- Pullback in Overall EUR/JPY Uptrend
- Tight Consolidation on Daily Chart
- Key Resistance Zone for Initiating New Shorts
EURJPY is at one of those confluences of decision points where a sizable move could materialize. The only challenge is that the price action could go in completely opposite directions, and it is unclear which direction will prevail.
On the weekly chart below, price is pulling back to a rising level of support in a major uptrend, which would normally be a sign to go long. However, there are about 1300 pips to the downside, and at least 500 to the upside. Needless to say, as long as the trend line proves reactive, there is compelling reason to take a trade here.
Guest Commentary: Pullback in an Overall EUR/JPY Uptrend
If this were occurring on the daily chart, then it would be a clear buying opportunity. However, given that few traders are willing to wait weeks for a trade to develop, it becomes more complicated, especially since the below daily chart presents a rather different scenario.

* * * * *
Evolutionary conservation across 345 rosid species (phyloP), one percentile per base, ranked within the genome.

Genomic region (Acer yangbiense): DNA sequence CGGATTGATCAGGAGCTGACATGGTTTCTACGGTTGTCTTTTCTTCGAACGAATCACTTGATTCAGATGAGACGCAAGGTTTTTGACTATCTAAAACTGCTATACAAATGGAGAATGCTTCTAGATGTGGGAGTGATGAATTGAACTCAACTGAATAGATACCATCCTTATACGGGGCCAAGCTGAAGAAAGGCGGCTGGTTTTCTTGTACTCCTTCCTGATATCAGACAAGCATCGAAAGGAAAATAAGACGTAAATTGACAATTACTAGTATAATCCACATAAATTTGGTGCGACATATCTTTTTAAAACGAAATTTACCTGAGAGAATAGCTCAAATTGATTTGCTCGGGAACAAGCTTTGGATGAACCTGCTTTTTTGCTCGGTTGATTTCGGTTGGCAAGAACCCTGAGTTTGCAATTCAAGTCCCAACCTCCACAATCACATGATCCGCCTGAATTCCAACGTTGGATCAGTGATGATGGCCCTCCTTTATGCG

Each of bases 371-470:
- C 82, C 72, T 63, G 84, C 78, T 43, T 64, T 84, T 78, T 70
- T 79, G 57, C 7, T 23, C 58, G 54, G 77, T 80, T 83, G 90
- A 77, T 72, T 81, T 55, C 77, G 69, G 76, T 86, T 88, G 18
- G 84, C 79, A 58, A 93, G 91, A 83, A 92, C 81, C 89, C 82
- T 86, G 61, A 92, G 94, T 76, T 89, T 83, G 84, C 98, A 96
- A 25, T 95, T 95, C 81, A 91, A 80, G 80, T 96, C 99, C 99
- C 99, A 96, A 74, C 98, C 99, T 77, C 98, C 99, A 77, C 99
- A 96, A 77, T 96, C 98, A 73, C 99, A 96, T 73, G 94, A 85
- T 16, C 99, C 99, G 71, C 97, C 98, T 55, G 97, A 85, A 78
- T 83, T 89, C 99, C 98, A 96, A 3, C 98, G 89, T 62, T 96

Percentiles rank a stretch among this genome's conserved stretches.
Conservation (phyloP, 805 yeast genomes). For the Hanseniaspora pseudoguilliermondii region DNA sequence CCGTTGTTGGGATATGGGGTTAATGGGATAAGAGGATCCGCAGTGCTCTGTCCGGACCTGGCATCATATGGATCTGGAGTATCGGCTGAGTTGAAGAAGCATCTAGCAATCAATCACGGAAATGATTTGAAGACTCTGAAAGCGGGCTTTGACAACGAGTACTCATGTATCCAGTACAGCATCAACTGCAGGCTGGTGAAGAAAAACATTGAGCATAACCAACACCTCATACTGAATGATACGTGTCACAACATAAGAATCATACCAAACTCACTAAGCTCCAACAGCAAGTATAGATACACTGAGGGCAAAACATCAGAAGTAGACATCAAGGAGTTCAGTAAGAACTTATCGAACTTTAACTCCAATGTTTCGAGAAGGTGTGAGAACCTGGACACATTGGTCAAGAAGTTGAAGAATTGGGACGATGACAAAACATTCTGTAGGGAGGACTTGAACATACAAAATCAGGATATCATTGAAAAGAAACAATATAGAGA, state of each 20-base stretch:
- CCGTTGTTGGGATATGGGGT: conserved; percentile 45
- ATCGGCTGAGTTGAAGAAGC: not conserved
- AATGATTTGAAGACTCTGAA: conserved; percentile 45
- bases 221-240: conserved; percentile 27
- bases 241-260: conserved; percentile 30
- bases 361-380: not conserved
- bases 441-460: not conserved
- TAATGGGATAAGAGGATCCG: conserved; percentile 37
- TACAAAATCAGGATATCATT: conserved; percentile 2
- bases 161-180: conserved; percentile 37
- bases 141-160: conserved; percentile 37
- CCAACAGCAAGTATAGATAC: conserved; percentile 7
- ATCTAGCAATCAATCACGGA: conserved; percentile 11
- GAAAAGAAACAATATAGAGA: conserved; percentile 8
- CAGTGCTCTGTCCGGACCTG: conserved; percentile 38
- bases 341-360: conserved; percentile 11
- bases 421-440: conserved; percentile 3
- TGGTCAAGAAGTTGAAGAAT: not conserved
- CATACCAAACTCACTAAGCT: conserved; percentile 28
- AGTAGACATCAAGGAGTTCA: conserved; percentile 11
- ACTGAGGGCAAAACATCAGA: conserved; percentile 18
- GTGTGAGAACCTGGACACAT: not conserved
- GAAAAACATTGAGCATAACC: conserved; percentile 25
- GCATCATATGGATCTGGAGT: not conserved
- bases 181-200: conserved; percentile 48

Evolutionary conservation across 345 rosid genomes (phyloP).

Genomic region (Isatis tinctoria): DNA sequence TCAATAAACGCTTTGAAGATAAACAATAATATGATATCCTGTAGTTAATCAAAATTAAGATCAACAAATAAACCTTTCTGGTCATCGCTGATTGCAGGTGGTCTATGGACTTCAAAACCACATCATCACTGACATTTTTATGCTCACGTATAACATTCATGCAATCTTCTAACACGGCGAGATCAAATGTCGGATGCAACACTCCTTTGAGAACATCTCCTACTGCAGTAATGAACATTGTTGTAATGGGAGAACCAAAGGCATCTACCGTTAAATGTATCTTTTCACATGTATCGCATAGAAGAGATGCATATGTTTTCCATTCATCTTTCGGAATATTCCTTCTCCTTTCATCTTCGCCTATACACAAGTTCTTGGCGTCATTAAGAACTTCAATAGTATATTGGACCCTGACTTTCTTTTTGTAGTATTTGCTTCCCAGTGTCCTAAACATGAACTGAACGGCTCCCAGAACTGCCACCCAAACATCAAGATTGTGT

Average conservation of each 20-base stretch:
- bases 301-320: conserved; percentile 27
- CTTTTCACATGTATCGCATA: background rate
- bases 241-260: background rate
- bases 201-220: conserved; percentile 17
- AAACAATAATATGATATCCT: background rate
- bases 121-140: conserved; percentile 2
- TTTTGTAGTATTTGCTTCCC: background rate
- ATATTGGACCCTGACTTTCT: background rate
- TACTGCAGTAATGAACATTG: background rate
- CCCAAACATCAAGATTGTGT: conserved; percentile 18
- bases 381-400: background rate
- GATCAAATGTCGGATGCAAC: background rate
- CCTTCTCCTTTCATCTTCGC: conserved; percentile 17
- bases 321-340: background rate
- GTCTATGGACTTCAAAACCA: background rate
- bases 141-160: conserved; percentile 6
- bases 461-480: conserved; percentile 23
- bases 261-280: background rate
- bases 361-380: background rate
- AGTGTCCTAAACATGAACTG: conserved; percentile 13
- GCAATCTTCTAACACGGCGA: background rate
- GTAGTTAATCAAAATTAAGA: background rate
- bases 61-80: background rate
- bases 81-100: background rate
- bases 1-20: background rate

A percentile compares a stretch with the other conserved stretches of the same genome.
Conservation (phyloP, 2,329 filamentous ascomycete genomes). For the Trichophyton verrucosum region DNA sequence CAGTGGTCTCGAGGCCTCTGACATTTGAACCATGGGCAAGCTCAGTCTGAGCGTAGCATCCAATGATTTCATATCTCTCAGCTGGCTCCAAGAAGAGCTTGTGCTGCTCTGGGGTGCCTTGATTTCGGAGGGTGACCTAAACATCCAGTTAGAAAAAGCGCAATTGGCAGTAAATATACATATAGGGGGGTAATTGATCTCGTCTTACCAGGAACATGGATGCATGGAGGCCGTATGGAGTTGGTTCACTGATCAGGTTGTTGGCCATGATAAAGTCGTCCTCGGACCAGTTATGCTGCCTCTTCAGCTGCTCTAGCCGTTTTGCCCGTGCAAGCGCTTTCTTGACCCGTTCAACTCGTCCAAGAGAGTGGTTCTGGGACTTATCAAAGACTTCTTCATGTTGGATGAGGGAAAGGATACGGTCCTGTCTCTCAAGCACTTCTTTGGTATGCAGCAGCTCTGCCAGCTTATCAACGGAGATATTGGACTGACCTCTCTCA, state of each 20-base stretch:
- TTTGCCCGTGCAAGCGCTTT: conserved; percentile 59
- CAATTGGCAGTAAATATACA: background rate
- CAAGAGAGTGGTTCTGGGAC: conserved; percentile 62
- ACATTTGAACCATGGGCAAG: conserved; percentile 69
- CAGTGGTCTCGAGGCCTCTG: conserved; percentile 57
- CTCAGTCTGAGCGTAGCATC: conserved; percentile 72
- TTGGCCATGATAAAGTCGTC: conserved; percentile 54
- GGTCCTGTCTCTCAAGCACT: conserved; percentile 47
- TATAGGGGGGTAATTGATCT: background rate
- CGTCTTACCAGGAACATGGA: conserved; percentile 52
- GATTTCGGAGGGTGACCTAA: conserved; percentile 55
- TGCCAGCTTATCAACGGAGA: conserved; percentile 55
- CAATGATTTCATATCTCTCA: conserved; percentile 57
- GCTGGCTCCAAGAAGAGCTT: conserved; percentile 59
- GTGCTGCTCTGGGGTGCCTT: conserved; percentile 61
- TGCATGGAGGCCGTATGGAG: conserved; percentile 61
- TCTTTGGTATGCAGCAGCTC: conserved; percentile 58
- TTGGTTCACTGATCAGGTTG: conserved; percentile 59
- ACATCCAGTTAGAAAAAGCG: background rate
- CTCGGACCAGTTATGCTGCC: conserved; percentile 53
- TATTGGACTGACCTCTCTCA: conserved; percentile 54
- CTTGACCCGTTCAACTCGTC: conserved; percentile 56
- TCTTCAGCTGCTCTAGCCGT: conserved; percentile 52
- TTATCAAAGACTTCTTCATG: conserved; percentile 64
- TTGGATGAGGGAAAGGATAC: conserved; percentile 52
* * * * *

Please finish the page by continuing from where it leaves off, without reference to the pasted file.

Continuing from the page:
As shown, a clear retracement trend is in force, as denoted by the declining parallel channel. Closer examination will prove that price has not really reached the rising support from the weekly chart just yet, and thus, the most prudent play would be to try to hop on short in anticipation of a proper test of that support. If it holds, there will still be 250 pips to be captured, and if it breaks, the 1300 pips could then be properly on the table.
Guest Commentary: Tight Consolidation on EUR/JPY Daily Chart
Given this very attractive proposition, it is worth looking for signs of a rejection of the previous consolidation area, as marked on the daily chart.
Meanwhile, the four-hour chart below provides a resistance zone that is 81 pips deep and based off the previous consolidation area. The exact levels are 141.05-141.86, and a sound rejection of this zone would provide the momentum to the downside.
Guest Commentary: Key Resistance Zone for EUR/JPY
This trade is best taken on the hourly chart (not shown). Price action on the hourly time frame has proven somewhat indecisive, so it may take two or three tries to get in on a proper short move, but the risk is obviously much smaller on this frame. Pin bars, bearish engulfing patterns, and bearish reversal divergence are all viable entry triggers, but given the indecision, traders might be better off having two positions in order to scale out quickly should price hesitate to move in our favor.
By Kaye Lee, private fund trader and head trader consultant, StraightTalkTrading.com